Chinatown in Los Angeles has been demeaned and misunderstood for about a century and a half. It has never been considered the equal of the much more famous entities in San Francisco or New York but it was always just as important for immigrant communities who searched for a place in the so-called City of Angels. The reasons for the vagaries of our Chinatown range from overt racism to xenophobia to real estate economics. The fortunes of this small slice of downtown have wavered up and down dramatically and are still in flux as Chinatown is once more being reinvented just as it was in the 1890s, the 1930s, the 1980s and whatever you call this decade. Originally “Chinatown” was just a block-long, 50-foot wide dirt street also known as Ferguson’s alley but as the 20th century approached the place grew to many streets and some two-hundred buildings that featured profuse residences, an opera theater, several temples, and even a Chinese language telephone exchange. The neighborhood existed because Chinese laborers produce men, shopkeepers and domestics were not allowed to vote, to own property, to have their own businesses and farms. These economically challenged immigrants gravitated toward the comfort of their families in the area. Even in their own neighborhood they faced terrible discrimination and shared that end of the old pueblo with the poorest of the city’s population.
Yet, in popular imagination, Chinatown here was a hot-spot of illegal activity, and the lawless streets drew a certain crowd from the area to drink, gamble and find company in the arms of fallen angels. The strange cartographical phenomena of Chinatown is that it was often ignored since the streets may have seemed unsavory and out-of-towners were not encouraged to visit, that is until a suggestion might be made by locals who liked the high-life. However, we do have several intimate looks in the Dakin Atlas or our Sanborn Fire Insurance atlases that name the dens of sin and label Opium joints, saloons, tenements, gambling establishments, and buildings labeled I.F. for houses of ill fame. While the common street guides or fold-out maps show a dot on the map old Chinatown was a place of many stories where families lived good lives alongside shady operations where rubes were fleeced and Angelenos wiped their brows with the devil’s kerchief.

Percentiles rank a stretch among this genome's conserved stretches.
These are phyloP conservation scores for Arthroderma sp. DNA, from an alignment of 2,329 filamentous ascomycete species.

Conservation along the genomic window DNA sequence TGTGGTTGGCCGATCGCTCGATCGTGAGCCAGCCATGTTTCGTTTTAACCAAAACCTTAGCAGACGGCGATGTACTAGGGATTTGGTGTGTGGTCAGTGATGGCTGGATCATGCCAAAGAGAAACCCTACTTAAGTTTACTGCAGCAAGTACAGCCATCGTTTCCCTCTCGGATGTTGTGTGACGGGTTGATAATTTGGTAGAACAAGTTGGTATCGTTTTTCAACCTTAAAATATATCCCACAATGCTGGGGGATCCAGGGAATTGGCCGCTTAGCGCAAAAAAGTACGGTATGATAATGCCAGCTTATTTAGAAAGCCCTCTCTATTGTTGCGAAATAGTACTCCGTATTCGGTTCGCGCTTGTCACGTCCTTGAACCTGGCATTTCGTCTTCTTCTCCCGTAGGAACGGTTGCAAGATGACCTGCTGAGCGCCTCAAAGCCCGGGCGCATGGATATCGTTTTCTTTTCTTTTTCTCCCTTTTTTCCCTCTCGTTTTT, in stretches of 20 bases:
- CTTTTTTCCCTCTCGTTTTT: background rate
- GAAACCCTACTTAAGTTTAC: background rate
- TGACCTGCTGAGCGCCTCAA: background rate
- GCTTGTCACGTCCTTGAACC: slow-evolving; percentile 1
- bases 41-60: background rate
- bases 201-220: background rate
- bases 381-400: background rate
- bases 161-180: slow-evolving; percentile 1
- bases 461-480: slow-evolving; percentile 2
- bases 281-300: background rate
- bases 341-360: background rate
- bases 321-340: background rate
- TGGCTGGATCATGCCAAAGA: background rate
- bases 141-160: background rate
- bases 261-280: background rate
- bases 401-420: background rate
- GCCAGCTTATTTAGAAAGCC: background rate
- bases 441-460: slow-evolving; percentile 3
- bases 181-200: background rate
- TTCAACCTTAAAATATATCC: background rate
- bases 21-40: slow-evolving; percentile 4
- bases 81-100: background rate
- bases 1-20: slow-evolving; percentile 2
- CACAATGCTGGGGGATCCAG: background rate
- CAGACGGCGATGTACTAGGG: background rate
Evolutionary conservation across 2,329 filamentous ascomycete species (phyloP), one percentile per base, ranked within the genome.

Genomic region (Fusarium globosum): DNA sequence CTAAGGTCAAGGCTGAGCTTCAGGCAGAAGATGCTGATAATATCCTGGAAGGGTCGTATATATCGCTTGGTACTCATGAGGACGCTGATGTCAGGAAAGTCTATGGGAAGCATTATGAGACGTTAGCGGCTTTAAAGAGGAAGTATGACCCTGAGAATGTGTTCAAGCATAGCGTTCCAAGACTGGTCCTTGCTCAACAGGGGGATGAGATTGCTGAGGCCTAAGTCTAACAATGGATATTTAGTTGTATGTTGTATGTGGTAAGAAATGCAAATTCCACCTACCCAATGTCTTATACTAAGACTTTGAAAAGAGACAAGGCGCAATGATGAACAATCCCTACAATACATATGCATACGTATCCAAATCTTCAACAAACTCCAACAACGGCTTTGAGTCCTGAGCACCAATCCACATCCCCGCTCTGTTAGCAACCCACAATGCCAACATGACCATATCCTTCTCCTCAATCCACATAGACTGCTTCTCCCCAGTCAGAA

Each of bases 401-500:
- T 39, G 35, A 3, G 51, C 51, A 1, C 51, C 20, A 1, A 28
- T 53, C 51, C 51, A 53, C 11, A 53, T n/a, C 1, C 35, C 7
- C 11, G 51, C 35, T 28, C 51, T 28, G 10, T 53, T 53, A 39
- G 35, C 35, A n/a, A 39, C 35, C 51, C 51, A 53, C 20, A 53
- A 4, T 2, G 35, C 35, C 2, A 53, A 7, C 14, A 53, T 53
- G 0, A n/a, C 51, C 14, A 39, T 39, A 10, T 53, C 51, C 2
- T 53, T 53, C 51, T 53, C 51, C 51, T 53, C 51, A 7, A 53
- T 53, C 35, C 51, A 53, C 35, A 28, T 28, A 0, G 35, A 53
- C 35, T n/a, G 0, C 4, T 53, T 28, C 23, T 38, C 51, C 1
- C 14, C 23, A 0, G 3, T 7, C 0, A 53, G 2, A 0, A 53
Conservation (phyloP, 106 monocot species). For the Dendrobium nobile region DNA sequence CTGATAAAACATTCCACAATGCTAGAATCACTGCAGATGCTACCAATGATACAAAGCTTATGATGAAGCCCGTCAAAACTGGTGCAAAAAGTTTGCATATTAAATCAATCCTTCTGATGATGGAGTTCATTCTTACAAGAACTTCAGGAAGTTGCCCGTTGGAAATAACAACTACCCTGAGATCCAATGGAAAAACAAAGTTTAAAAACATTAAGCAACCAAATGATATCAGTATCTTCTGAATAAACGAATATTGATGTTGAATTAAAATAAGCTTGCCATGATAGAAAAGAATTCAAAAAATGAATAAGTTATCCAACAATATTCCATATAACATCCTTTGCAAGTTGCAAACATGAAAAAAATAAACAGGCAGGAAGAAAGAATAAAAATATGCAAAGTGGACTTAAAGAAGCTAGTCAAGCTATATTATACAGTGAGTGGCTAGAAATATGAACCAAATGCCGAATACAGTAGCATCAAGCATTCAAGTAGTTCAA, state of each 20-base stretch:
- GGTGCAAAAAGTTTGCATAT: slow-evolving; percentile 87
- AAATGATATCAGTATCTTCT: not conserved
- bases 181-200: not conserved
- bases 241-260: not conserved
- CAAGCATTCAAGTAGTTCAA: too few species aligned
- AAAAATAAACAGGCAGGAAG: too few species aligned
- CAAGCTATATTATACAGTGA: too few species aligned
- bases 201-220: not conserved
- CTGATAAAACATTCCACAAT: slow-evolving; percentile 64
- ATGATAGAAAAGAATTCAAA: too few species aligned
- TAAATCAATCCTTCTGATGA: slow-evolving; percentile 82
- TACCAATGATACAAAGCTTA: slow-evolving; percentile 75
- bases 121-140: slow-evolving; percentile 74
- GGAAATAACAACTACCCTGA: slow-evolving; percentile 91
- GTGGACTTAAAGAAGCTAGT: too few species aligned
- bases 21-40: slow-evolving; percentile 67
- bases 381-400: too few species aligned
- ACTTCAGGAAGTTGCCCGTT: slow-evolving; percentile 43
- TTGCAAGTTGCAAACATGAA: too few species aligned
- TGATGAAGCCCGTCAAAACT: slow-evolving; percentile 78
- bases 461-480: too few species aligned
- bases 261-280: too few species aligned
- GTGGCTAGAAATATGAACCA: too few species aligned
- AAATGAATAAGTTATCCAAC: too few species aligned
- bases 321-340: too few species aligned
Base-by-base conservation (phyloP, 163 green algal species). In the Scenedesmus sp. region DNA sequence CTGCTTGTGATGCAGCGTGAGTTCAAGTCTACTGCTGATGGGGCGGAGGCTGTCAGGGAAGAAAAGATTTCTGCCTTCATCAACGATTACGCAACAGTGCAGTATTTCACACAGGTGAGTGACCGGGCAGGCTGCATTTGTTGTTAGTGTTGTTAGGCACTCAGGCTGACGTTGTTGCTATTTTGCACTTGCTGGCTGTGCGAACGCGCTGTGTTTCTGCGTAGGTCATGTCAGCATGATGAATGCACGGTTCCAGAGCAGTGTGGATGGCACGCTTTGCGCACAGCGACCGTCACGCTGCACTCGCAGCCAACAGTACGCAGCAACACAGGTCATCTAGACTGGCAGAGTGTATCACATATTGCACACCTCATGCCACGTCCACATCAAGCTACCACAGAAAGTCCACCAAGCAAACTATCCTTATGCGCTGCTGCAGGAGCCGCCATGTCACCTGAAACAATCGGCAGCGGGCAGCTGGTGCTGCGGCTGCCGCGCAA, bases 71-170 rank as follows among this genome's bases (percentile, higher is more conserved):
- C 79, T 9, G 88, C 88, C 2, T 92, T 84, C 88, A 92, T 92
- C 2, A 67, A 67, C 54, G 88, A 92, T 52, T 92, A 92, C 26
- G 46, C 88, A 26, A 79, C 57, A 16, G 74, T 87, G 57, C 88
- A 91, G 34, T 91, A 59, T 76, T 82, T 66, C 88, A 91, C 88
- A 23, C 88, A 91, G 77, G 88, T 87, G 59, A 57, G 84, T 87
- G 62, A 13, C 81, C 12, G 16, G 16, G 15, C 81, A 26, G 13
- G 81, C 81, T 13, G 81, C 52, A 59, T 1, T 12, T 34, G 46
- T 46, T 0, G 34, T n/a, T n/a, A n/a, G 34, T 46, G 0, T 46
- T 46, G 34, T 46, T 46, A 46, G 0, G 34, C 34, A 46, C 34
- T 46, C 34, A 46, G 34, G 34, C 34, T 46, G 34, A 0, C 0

There are plenty of arguments about the locations of local history around Southern California and the internet swarms with know-it-alls and true scholars who will fight to the death of reason over spots on the map. The whereabouts of the original pueblo, the actual Tongva village of Yangna, the big sycamore tree known as El Aliso, Frenchtown, Sonoratown, the Zanja Madre and the tunnels of the Lizard People are the subjects of constant battles over location, location, location. In the case of Chinatown, we have archaeological evidence of the people and places that were founded by Cantonese coming here to escape famine and oppression. Unfortunately, the oppression they found here was brutal and part of the reason why Chinatown became what it was for over half a century. Some of these maps tell the story of this colorful but sometimes tragic part of town.
Join us for a free film screening of the film Chinatown (1974) as part of our Big Read 2019 celebration. The film screening will take place after a brief presentation touching on stories of immigration and gentrification.